Afghanistan’s president didn’t make off with oodles of cash as he fled the country last summer, but someone seems to have, according to a new inspector general’s report Monday that says a key security account was drained of funds the day before the Taliban took over.
Allegations that former President Ashraf Ghani made off with $169 million in his helicopter can’t be true, America’s Special Inspector General for Afghanistan Reconstruction said. The chopper simply couldn’t have concealed and carried what would have amounted to nearly two tons of cash, investigators said.
But someone did manage to get to “tens of millions of dollars” that were in a vault at the National Directorate of Security. The money disappeared on Aug. 14, a day before Mr. Ghani fled and the Taliban arrived in Kabul.
Investigators weren’t able to figure out who did take the money, nor could they definitively say it was U.S. taxpayers’ money in the first place — but they hinted it was a pretty good bet. Half of Afghanistan’s budget came from donors, of which the U.S. was the largest operator, and public reports said the CIA funded the National Directorate of Security.
The new report delivers a fascinating look at the Afghan government as it collapsed in August, in anticipation of the U.S. troop withdrawal.
Investigators said Mr. Ghani had to flee so quickly that he was barefoot, and someone had to run and find him a pair of his shoes. His staff feared his own guard might turn on him and execute him, given the speed of the Taliban takeover.
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The president was whisked to the airport, where helicopters flew him out of the city.
But they realized they didn’t have a plan for where to go once in the air. Expectations of heading to areas still believed to be friendly to the government faded, and the helicopters limped to Uzbekistan, where they landed as their fuel ran out.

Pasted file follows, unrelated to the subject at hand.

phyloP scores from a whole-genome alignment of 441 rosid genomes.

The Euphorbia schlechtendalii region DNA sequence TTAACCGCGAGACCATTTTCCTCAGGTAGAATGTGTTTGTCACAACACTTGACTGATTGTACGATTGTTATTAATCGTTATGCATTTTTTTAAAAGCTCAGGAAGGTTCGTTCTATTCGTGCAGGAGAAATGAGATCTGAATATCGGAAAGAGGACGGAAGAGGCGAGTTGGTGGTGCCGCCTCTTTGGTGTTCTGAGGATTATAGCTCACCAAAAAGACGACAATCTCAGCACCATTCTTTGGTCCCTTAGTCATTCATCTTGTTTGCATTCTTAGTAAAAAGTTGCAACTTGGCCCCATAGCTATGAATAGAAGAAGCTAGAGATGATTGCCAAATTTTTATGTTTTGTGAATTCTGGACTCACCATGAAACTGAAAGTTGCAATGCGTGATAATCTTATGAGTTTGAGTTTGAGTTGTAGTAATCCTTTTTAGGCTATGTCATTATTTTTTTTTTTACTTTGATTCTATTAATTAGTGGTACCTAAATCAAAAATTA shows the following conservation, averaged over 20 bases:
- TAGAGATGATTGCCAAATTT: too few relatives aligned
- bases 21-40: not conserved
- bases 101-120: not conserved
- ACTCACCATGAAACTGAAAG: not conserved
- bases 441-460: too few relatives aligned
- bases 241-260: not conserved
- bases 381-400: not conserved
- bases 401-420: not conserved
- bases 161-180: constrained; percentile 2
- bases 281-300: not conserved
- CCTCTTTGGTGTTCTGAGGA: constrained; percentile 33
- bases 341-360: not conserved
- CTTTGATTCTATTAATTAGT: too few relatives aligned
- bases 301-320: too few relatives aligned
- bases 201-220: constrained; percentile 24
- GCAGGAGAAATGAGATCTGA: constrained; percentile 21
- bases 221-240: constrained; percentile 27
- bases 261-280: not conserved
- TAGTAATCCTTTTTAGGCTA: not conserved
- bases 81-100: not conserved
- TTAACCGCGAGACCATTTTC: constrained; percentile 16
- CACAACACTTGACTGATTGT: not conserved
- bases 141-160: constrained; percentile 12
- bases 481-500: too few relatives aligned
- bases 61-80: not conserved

Investigators said the president and his entourage, about 54 people, had limited cash on them. They had to use $120,000 to charter a flight to Abu Dhabi, where they were quarantined by the government.
The inspector general concluded that no more than $1 million, and maybe as little as $500,000, was spirited away from the presidential palace during the president’s evacuation.
Arrangements for the charter flight out of Uzbekistan and for accommodations ate up much of that, the investigators said.
Russian officials, echoed by an Afghan ambassador, had suggested $169 million was flown out on the helicopters, but investigators said that couldn’t have happened.
“This amount of cash would have been difficult to conceal,” the inspector general concluded.
Investigators spoke with a number of former Afghan officials to piece together their accounts of what happened, but said there were limits. For one thing, the people they were talking to were often the ones accused by others of stealing money.
Two former officials said $5 million in cash had been stashed at the presidential palace and was discovered by guards. Some officials said it was Mr. Ghani’s personal fortune, while others said it was leftover campaign money for him, provided by the United Arab Emirates.
What became of the cash is also in doubt.
“SIGAR was unable to draw any definitive conclusion about the provenance, purpose or fate of the funds allegedly left behind at the palace,” the audit said.
Monday’s report is based on interim findings, and investigators said they hope to have more answers before their final report.